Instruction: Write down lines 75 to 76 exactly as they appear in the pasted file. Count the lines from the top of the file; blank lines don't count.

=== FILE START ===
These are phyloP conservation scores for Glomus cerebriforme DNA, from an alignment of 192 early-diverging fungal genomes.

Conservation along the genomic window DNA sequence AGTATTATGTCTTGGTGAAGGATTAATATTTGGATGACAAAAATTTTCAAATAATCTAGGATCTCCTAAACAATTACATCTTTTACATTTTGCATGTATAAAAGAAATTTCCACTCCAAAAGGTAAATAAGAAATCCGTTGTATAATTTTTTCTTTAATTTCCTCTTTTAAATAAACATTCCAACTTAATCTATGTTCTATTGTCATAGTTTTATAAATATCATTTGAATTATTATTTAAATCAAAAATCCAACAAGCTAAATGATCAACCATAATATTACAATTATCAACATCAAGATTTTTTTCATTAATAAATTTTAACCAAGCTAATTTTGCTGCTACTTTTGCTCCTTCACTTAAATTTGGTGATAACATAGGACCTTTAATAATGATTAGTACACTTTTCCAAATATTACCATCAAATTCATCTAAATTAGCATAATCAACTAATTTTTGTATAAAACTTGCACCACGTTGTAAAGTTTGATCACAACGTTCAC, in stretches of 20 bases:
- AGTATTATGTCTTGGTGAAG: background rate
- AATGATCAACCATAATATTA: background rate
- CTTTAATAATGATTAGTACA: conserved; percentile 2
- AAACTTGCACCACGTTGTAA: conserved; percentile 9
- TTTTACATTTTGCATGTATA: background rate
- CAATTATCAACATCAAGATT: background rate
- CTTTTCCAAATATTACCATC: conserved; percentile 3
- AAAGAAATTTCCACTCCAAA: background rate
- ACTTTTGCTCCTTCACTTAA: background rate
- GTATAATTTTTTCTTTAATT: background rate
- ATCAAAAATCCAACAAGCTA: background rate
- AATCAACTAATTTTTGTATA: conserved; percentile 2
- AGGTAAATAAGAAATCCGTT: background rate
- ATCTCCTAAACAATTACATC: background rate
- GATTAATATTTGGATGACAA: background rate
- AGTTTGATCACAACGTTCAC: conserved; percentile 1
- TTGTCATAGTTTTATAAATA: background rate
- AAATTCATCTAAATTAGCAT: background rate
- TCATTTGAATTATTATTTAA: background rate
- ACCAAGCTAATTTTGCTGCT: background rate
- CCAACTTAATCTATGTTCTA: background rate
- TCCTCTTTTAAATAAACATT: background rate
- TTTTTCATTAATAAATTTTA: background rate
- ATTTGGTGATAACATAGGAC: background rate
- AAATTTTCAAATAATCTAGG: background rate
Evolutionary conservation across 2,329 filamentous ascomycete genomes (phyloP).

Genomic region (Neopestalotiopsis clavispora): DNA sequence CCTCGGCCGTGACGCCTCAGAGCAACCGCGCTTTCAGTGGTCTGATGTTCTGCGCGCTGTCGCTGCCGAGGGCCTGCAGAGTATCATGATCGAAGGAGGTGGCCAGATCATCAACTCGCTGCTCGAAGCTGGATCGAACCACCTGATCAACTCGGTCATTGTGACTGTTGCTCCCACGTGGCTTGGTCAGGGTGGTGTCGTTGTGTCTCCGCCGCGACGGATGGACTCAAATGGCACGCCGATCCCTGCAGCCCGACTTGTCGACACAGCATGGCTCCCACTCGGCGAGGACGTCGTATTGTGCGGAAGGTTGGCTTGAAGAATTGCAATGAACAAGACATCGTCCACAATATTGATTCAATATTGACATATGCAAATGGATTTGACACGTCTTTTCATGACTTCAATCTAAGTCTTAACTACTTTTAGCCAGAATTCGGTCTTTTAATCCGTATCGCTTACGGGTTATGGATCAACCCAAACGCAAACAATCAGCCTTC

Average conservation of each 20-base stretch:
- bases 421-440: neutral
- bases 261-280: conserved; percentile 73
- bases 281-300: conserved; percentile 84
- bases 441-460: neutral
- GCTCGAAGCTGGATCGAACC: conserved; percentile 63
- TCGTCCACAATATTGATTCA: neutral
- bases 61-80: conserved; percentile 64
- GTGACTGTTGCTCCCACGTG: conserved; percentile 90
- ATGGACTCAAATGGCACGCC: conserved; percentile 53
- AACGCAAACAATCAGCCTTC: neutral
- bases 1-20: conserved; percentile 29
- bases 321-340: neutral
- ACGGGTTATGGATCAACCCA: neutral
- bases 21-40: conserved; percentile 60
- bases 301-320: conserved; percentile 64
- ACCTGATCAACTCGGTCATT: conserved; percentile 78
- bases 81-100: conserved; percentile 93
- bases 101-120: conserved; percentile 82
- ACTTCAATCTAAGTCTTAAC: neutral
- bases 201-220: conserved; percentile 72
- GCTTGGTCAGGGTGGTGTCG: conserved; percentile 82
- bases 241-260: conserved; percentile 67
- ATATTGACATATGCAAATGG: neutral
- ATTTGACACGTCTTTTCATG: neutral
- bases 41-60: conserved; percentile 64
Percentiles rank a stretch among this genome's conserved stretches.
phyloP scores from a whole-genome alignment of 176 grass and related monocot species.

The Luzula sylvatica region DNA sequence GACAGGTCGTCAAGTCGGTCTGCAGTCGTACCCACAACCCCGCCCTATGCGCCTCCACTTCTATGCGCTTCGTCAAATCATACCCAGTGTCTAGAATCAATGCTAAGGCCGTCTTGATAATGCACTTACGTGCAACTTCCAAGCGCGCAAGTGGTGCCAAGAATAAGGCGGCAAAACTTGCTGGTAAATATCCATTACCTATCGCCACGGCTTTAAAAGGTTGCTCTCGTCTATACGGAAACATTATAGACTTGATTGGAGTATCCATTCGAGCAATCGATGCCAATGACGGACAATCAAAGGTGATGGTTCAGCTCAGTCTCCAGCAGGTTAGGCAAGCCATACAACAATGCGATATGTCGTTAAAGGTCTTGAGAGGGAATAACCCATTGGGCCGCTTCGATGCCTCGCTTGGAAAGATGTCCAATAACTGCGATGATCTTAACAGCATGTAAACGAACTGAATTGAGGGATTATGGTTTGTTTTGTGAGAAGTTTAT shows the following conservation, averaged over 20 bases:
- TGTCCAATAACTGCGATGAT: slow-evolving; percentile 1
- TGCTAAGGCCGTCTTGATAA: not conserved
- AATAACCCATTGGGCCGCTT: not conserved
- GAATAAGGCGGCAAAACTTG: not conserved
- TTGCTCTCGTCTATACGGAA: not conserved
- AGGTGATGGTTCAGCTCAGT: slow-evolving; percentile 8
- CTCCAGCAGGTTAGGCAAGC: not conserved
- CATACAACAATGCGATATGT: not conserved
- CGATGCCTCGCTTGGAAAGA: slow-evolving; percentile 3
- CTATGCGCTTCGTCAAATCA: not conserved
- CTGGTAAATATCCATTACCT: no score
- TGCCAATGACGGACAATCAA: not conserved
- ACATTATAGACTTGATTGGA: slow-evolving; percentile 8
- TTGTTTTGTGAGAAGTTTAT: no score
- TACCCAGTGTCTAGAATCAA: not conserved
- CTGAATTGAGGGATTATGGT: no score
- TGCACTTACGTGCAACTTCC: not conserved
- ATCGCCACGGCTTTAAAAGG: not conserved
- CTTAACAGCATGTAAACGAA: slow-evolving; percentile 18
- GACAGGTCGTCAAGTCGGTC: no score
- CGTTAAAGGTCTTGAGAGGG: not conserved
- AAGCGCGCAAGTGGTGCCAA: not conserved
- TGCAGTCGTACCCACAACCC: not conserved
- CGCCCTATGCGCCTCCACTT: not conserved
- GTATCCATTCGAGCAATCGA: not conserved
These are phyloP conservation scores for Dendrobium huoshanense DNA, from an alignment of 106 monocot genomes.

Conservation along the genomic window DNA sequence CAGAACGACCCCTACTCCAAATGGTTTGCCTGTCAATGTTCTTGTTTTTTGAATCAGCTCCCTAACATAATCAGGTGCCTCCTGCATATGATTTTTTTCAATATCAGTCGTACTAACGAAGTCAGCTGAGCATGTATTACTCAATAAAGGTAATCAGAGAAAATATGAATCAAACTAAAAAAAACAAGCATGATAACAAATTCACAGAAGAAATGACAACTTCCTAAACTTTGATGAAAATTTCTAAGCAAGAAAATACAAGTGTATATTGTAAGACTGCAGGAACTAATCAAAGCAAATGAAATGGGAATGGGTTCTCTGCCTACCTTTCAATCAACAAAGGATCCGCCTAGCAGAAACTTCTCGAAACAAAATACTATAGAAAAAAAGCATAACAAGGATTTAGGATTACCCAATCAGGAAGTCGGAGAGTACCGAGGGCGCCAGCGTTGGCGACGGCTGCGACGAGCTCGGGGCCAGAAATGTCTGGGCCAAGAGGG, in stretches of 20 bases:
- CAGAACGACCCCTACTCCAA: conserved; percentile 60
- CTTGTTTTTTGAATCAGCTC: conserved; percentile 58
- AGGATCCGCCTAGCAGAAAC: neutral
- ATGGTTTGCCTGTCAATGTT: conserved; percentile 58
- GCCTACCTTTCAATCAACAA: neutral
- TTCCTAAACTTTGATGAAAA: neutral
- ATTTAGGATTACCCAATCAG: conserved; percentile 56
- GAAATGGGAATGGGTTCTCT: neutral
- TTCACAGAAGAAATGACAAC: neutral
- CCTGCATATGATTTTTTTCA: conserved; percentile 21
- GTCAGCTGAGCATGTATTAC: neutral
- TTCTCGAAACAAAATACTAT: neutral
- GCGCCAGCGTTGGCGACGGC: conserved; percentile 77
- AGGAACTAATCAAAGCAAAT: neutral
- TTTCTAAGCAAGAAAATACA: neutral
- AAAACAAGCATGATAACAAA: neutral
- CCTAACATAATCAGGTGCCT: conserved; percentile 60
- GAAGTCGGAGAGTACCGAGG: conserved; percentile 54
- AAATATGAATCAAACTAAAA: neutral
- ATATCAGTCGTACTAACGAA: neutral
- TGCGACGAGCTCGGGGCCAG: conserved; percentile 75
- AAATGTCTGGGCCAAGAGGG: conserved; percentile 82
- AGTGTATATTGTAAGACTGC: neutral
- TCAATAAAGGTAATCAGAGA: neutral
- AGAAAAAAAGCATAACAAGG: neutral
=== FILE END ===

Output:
- TGCACTTACGTGCAACTTCC: not conserved
- ATCGCCACGGCTTTAAAAGG: not conserved